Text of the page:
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Date: Mon, 6 Jul 2015 14:17:53 -0400
From: Daniel Micay <>
Subject: Re: How serious is undefined behavior?

It's a problem from a practical point of view too.

It can and does end up triggering dangerous compiler optimizations like
removing array bounds checks that are deemed impossible. It hasn't been
a huge problem in the past because compilers sucked at optimization and
it will usually slip by unnoticed.

A compiler removing a check like this would be correct, but it's a
trivial case so it will warn:

    if (index >= length) {
        INT_MAX + 1; // can be considered to be __builtin_unreachable()

It's a security bug even if it doesn't happen with a compiler today as
theoretical examples become practical ones when optimization passes get
smarter. The -fwrapv switch offers sane signed integer semantics as a
language extension so it's a lot less bad than most of the issues.

The consequences of signed integer overflow usually only mess around
with loops today because that's one of the few places where integer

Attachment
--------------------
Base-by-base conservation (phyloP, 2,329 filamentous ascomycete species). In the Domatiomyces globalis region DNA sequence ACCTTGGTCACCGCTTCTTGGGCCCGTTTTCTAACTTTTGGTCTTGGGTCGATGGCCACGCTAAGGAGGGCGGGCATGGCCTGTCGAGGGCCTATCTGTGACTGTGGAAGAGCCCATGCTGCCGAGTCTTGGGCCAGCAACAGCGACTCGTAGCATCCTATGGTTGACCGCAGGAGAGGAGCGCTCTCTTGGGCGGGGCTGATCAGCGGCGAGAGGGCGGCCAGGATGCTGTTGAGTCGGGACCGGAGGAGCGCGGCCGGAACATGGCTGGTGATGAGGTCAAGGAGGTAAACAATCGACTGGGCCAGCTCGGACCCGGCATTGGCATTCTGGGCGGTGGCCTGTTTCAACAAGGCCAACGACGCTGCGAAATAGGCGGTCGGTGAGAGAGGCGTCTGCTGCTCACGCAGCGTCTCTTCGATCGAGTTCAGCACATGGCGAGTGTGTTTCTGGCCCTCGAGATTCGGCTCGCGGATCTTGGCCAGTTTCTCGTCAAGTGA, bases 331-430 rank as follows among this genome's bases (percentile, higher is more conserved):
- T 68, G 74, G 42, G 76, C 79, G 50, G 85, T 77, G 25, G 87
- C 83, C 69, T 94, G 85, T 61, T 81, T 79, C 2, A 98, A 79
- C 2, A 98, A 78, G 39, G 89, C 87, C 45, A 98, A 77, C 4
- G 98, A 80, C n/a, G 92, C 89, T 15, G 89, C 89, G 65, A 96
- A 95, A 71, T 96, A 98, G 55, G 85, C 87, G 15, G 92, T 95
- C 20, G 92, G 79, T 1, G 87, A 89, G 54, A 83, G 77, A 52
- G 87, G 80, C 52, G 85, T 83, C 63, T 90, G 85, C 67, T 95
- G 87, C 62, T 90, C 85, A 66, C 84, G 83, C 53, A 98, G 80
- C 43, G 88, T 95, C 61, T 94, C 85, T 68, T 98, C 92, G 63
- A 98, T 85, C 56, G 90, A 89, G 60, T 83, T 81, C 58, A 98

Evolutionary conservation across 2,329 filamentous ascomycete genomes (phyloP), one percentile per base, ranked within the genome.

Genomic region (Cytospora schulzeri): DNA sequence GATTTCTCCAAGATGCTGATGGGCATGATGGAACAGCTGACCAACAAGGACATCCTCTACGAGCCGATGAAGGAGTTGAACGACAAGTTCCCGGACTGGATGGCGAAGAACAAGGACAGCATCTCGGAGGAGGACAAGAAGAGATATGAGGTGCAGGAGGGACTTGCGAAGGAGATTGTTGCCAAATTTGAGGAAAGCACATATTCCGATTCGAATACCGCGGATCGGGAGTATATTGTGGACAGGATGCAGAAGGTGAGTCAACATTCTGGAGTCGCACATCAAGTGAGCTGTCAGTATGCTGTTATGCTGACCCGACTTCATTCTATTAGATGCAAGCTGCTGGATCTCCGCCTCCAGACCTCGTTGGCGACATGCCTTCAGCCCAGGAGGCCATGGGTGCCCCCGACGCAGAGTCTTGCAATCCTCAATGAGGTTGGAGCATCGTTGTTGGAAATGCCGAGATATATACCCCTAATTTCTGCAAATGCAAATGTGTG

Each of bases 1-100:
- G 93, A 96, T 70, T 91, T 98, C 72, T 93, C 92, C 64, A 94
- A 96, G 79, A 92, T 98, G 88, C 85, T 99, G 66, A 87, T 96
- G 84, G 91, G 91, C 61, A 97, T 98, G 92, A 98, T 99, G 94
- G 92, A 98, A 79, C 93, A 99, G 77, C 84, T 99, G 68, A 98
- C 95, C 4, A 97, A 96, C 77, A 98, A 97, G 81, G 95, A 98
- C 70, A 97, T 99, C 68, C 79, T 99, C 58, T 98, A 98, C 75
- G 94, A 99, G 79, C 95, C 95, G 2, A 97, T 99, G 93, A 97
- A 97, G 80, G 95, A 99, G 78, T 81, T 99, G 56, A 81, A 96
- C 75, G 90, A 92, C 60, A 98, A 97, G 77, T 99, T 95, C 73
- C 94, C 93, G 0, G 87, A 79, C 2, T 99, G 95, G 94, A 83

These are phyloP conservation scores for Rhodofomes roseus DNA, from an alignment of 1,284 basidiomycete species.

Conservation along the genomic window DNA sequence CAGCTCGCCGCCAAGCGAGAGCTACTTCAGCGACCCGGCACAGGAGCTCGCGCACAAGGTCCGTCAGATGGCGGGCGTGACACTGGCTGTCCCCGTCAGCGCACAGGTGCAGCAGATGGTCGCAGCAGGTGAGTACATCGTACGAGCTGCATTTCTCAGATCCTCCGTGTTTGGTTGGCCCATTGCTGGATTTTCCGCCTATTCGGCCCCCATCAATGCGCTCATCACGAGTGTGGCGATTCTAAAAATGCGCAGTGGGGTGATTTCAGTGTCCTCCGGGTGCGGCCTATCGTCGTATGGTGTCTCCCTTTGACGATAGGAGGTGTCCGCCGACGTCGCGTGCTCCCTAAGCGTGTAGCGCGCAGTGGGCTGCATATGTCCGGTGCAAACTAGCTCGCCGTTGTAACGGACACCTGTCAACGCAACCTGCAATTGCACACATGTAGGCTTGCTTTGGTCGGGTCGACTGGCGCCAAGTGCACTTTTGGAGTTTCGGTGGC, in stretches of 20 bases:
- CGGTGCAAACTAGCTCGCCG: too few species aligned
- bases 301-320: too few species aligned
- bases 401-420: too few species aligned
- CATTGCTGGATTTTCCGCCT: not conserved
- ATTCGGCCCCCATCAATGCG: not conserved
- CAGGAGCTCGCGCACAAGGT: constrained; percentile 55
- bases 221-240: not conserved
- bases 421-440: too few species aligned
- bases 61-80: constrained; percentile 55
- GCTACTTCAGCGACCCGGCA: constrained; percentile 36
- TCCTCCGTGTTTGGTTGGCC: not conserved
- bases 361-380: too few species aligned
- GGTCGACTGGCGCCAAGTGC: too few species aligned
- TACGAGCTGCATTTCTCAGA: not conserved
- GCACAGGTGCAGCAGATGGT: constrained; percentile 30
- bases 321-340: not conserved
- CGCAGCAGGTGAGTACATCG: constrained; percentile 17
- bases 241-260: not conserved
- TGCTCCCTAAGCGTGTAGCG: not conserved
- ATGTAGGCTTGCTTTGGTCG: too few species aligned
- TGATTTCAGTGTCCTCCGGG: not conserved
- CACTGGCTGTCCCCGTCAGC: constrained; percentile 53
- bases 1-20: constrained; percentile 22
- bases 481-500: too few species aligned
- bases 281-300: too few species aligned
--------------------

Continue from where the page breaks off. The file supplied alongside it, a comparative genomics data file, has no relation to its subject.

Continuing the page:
range analysis is used (iteration count, etc.). It can assume loops will
terminate where it couldn't with -fwrapv and so on. It will cause more
problems as the optimization passes get better.

It's possible to make lots of concrete, scary examples that already
happen today but most are going to involve pointers: strict aliasing,
pointer arithmetic rules, NULL dereferences, __attribute__((nonnull)),
memcpy non-overlap guarantee, etc. There are -fno-strict-aliasing and
-fno-delete-null-pointer-checks, but nothing to deal with some of the
issues like pointer arithmetic.

I think it's important to note that ubsan / asan / tsan only catch a
subset of UB. There are lots of issues that will slip by but can
actually cause real world problems. For example, I don't think any of
the sanitizers will catch out-of-bounds pointer arithmetic even though
they perform LOTS of common optimizations based on the guarantee.

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